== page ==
RV Maintenance for StressLess camping
Here are eight basic tips for StressLess RV maintenance. Basic RV maintenance is really, really simple and can significantly extend the life of your RV. It’s also really inexpensive and doesn’t take much time. That’s a good value considering that you’ll get more in trade-in and a lot more years of trouble-free use with proper maintenance. Oh, and proper maintenance can save your life, too.
Many times I saw people bring in their used RVs wanting to trade them in and tell us how well maintained it is. But our techs go through the RV and, often times, the RV is headed straight to the auction as we wouldn’t want it on our lot.
Start at the Roof
One of the most critical aspects of RV maintenance is the roof. While most modern RVs have rubber roofs which are guaranteed for 12 years or so, that’s not necessarily the failure point that causes water leaks. In those rubber roofs are a bunch of holes punched for things like air conditioners, antennae, vents and that sort of thing. Around those holes are a flexible sealant material that kind of looks like toothpaste.
The roof and that flexible sealant have to withstand the sun, the rain and all the bending and twisting that is a normal part of moving an RV down the road. While that rubber roof membrane is good at withstanding this, that flexible sealant will fail over time. Sometimes it can fail rather quickly, other times it can last for years.
This is really no big deal if it’s looked after. If that flexible sealant looks dry or cracked, simply go over it again with more of the same product and you’re good to go. It’s ideal to inspect the roof every 90 days for leaks or drying of the sealant. Water intrusion is very bad and can cause dry rot and mold which can lead to structural failure, not a good thing.
Which sealant product do you use? This depends on the specific type of roof that you have. The owners’ manual or other manufacturers reference points should reveal what sealant is right for the roof on your RV.
Also, this flexible sealant (such as Dicor) is considered a wear item and is not covered by your RV’s warranty and is also excluded by almost every extended warranty. So it's on you to keep an eye on this and keep it maintained properly.
Save the life of a seal
Almost all RVs should also have the seals around doors, windows and marker lights which should be checked at the same interval as the roof. I actually experienced water intrusion when the seal around a roof marker light failed and caused delamination of my trailer. Depending on how your RV was constructed, the seals around these openings can often be silicone but it’s wise to inspect them at the same intervals as the roof to make sure there’s no water intrusion or seal failure.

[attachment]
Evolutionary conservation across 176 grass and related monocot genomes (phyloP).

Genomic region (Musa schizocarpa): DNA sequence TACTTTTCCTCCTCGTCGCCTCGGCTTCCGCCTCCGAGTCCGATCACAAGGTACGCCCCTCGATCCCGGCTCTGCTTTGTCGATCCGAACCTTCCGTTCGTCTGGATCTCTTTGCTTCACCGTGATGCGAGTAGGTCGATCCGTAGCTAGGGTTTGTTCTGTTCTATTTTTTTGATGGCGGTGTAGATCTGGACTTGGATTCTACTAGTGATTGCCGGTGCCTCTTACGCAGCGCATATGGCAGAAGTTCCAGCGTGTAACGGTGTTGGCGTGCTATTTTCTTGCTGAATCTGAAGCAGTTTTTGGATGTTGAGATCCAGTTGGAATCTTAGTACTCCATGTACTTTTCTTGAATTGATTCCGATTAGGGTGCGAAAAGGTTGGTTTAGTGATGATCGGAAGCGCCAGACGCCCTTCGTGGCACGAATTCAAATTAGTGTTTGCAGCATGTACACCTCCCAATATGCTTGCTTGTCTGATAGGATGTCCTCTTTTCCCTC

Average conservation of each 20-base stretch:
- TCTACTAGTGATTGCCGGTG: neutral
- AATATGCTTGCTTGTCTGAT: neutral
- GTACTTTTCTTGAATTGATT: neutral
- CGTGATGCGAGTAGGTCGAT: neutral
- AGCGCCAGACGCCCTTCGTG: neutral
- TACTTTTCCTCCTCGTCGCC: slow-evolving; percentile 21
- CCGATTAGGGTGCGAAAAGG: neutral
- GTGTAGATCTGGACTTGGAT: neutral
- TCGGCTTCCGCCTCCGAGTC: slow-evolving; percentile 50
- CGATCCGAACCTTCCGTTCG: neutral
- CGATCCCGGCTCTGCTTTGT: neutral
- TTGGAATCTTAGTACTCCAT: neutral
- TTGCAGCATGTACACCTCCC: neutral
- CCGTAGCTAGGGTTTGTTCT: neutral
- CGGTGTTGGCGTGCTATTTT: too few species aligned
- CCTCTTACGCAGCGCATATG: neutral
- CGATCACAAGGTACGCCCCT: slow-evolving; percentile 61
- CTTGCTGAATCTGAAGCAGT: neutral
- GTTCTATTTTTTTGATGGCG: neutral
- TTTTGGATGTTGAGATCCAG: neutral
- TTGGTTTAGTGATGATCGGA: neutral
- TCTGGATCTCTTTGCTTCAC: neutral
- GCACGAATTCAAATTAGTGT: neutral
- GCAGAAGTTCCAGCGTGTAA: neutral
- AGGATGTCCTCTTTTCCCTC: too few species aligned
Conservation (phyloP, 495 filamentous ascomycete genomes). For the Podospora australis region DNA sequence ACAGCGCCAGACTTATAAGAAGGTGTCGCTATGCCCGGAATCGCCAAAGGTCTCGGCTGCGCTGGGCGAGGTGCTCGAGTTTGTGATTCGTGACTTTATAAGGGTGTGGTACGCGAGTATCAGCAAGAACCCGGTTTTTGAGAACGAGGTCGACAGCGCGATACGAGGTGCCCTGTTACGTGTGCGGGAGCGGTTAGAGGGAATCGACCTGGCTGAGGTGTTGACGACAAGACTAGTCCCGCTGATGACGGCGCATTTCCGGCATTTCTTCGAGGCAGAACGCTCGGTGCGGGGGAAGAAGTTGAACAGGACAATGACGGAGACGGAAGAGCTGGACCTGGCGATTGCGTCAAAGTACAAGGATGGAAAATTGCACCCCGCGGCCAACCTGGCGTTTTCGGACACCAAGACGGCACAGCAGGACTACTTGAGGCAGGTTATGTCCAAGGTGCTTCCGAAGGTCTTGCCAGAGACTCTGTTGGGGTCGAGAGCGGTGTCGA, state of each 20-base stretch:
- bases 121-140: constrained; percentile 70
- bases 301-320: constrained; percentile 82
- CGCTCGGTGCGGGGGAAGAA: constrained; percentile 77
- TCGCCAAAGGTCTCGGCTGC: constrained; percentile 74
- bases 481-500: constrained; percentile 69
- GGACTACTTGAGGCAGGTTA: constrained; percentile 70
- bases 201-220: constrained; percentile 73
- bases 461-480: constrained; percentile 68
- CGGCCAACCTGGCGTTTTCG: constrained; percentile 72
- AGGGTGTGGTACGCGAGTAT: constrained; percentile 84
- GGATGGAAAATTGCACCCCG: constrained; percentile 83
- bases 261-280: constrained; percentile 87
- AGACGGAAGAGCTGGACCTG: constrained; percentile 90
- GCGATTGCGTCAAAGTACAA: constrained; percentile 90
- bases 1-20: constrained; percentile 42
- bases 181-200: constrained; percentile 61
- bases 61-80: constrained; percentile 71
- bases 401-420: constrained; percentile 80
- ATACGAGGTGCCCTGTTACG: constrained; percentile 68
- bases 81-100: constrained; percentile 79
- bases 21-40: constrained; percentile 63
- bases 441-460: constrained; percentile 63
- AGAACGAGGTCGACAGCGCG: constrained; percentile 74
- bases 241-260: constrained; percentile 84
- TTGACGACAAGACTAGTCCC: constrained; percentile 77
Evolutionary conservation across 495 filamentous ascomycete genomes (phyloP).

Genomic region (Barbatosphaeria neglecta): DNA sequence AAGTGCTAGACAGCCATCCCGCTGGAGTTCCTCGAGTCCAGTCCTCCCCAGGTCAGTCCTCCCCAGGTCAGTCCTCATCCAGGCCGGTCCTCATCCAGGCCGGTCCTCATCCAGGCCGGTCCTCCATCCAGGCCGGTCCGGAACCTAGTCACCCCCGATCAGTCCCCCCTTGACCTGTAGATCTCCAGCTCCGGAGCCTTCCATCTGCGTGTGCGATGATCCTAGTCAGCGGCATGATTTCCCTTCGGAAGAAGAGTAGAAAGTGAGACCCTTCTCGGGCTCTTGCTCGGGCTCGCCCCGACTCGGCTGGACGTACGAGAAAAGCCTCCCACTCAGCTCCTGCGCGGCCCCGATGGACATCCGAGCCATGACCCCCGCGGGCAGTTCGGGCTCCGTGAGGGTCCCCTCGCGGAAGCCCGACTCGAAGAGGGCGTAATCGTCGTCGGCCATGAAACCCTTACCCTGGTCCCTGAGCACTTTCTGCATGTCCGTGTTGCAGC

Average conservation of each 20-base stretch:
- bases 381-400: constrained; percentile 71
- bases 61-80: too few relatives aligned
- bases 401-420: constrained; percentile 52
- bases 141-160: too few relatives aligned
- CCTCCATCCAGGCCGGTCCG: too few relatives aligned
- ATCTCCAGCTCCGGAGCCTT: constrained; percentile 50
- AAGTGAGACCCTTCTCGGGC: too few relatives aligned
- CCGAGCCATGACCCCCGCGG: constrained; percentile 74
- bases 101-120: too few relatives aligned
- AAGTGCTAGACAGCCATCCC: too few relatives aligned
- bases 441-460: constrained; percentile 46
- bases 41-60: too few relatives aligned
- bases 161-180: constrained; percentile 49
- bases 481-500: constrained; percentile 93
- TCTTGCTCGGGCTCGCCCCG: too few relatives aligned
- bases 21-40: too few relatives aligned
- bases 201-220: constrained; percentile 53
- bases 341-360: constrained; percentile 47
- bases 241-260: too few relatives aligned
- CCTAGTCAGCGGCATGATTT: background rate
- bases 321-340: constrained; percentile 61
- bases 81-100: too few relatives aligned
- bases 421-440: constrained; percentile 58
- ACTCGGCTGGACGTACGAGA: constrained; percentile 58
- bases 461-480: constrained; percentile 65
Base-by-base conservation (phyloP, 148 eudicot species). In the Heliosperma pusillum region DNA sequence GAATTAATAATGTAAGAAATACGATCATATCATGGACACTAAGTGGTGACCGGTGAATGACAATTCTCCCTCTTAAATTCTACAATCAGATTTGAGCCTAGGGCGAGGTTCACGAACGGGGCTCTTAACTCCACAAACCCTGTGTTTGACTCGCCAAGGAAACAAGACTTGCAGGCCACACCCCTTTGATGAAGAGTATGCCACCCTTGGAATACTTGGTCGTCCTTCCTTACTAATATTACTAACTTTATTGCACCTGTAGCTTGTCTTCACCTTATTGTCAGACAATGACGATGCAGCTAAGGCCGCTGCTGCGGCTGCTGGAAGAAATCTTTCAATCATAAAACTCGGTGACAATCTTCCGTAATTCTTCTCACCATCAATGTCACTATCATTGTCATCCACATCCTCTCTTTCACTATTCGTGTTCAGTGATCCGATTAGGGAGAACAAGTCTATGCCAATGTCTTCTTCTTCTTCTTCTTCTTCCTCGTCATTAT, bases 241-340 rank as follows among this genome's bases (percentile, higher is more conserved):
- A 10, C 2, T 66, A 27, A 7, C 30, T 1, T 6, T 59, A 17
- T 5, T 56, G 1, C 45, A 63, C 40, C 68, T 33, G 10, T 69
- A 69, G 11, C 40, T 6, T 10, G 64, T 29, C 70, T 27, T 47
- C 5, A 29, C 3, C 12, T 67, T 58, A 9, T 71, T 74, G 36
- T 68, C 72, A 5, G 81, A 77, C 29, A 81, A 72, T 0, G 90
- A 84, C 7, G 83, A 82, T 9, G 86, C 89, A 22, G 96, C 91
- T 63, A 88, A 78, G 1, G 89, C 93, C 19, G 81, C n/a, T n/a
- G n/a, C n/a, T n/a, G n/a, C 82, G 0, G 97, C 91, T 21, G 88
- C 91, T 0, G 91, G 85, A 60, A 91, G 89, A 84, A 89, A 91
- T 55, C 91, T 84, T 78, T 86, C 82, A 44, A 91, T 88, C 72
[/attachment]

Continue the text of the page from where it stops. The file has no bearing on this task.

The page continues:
If your RV has a slide, and many do nowadays, check the seals around the slide room to make sure they’re not cracked or damaged. It’s not a bad idea to spray these with a slide seal conditioner to keep them supple and in great shape.
Also check the slide mechanism to make sure it’s working properly and apply the appropriate lubricant to this every six months to a year to make sure it stays in good working order.
Of course every time you extend and retract a slide it's good to make sure there are no obstructions. I've seen floors ruined by little rocks that get under the slide and I've seen a lot of slide room seals destroyed by a small twig or other item on the roof of the slide room. Make sure your slide room roof and the floor inside the coach are clear of debris before bringing the slide in.
While you’ve gone to the garage for lubricants, bring the trailer ball grease and put a little in the trailer hitch ball receiver. This is another minor thing that will save you from unexpected wear.
It’s also not bad to shoot the locks and latches around the trailer with a dry lubricant which will help keep those systems working well. Do not use products like WD40 or other wet lubricants as they attract dust and dirt and will actually make the locks more difficult to use over time.
Lastly, some silicone lubricant of the dump valve mechanisms is a good idea.
It’s also highly advisable to have the axles in your RV lubricated regularly. How often? Annually is a good idea depending on how much you travel.
Your RV’s charging system, especially the batteries, are another area where we see a lot of early failures. Freezing and lack of water can quickly kill those very expensive batteries you have in your RV.
If you have the typical deep-cycle RV batteries that most of us do, don a pair of eye protectant glasses and pop the caps on the batteries to see how the water level is. If it’s low, add distilled water to the battery. For winter RV storage, if it freezes where you keep your RV, bring the batteries inside as part of your winterization process.